Will Tesla get to Level 5 Autonomy without LIDAR?

Will Tesla get to Level 5 Autonomy without LIDAR?

I've read a couple articles doubting whether Tesla Vehicles can reach level 5 autonomy without LIDAR. If this is true and Elon Musk has yet to come to this realization, then the current Models S, X and first generation 3 will all fall short of this goal. I personally don't want to have to buy another Tesla in a couple years just so I can have my car drive me home from work during a thunderstorm. | May 26, 2017

Unknown what will be needed for L5, so all wild speculation now. Most articles on this topic are in Seeking Alpha - where a very high percentage of articles are from people shorting Tesla stock. I wouldn't put much faith in them.

Keep in mind LIDAR has yet to prove itself, has it's own failings (does not work well in bad weather), unclear what the long term reliability is, if it can be made cost effective or how massive of computer is required to process the data. The software complexity could be dramatically higher than a vision based system as well, which means it will take longer to make work and could have many more bugs to kill.

Haggy | May 26, 2017

If Musk hasn't come to the realization yet, I suggest he start testing LIDAR. I'd suggest that he do it in a big way, such as by starting a company to launch rockets and test state of the art LIDAR to put him well ahead of the curve. I think he should do that for years, and then announce that he is going to have a self driving car once he has the proper experience. He hasn't already done that, has he?

Efontana | May 26, 2017

I think expectations for self driving are limited by the weather.If it can drive me home on most days, but asks for help when the bridge is flooded out, I am OK with that.

carlk | May 26, 2017

Elon think it's not necessary and I can not disagree with that. Do human need LIDAR to drive a car?

carlk | May 26, 2017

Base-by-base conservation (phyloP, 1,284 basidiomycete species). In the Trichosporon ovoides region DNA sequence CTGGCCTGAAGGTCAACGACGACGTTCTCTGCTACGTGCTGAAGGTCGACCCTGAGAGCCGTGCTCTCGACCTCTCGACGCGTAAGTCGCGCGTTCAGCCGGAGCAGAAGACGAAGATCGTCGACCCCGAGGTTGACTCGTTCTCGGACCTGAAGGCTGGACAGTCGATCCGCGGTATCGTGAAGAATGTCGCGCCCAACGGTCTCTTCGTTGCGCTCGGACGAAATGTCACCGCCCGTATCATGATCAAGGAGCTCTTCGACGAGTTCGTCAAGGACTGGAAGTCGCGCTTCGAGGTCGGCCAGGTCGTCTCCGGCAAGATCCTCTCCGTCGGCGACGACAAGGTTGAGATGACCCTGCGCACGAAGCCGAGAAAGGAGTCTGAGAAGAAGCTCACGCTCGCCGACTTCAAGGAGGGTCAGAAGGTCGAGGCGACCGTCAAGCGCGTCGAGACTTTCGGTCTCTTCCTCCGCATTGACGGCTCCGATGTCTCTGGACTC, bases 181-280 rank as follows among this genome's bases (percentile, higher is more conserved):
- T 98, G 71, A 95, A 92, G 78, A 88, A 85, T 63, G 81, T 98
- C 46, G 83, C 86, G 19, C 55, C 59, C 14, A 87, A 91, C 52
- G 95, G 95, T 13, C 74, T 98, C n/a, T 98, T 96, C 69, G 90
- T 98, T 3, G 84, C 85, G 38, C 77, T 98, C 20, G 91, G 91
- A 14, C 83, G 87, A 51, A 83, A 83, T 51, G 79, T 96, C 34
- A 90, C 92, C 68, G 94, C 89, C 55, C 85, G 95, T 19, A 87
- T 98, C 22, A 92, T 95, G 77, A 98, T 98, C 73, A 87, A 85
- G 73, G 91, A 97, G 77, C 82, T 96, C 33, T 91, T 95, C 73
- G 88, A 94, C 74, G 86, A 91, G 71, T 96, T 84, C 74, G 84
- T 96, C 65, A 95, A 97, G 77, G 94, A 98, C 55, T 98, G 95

Haggy Actully a year or two ago some took a picture of a Tesla with LIDAR on top. The car also has a Stanford sign on it. So there could have been some work on that already.

johndoeeyed | May 26, 2017

Humans managed to get to Level 5 without LIDAR, so it is already proven possible.

hoffmannjames | May 26, 2017

Right now, LIDAR is very expensive which is probably a big reason why Tesla is not using it.

johndoeeyed | May 26, 2017

LIDAR is no longer very expensive due to solid state versions.
Tesla has also mentioned using RADAR in a pulsed mode like LIDAR.

Frank99 | May 26, 2017

>>>Humans managed to get to Level 5 without LIDAR, so it is already proven possible.
Yeah, but we'd never allow autonomous vehicles that caused 30,000 deaths a year in the US.

Mike83 | May 26, 2017

Multitasking is best left to AI, humans driving and texting and talking among other human errors increases the likely hood of accidents. AI will probably reduce accidents by 90%.

johndoeeyed | May 26, 2017

But you would allow them if they were shown to reduce that number to at least 3,000.

peter | May 27, 2017

Surely the key observation is that the quest for full autonomous driving is resulting in the analysis and categorisation of the almost infinite number of combinations of events that result in an accident. Current sensor and processing technology has now evolved to a point where a meaningful percentage of these combinations can now be managed but equally importantly the ones that can not be managed today can be better understood. These can be addressed by other means, either simply by improving road design or signage at specific black spots or improved sensor technology. Why not make it a priority for all manufacturers to be able to read road side "accident black spot" signs and automatically reduce speed.? We are in the transition phase from accident management being based on post accident statistical analysis to pre-accident active avoidance, we should build on the knowledge that we already have as we move forward to a technology limited ultimate solution. 30,000 avoidable deaths and countless more serious injuries is really unforgivable fro an intelligent species to tolerate.

dchuck | May 27, 2017

Yes, As others have pointed out AP2.0 cars have more sensors than any human being, so the problem is not one of Input but processing those inputs in real time.

The question is will they be able to do it with the current Nvidia hardware...

Remnant | May 28, 2017

@dchuck (May 27, 2017)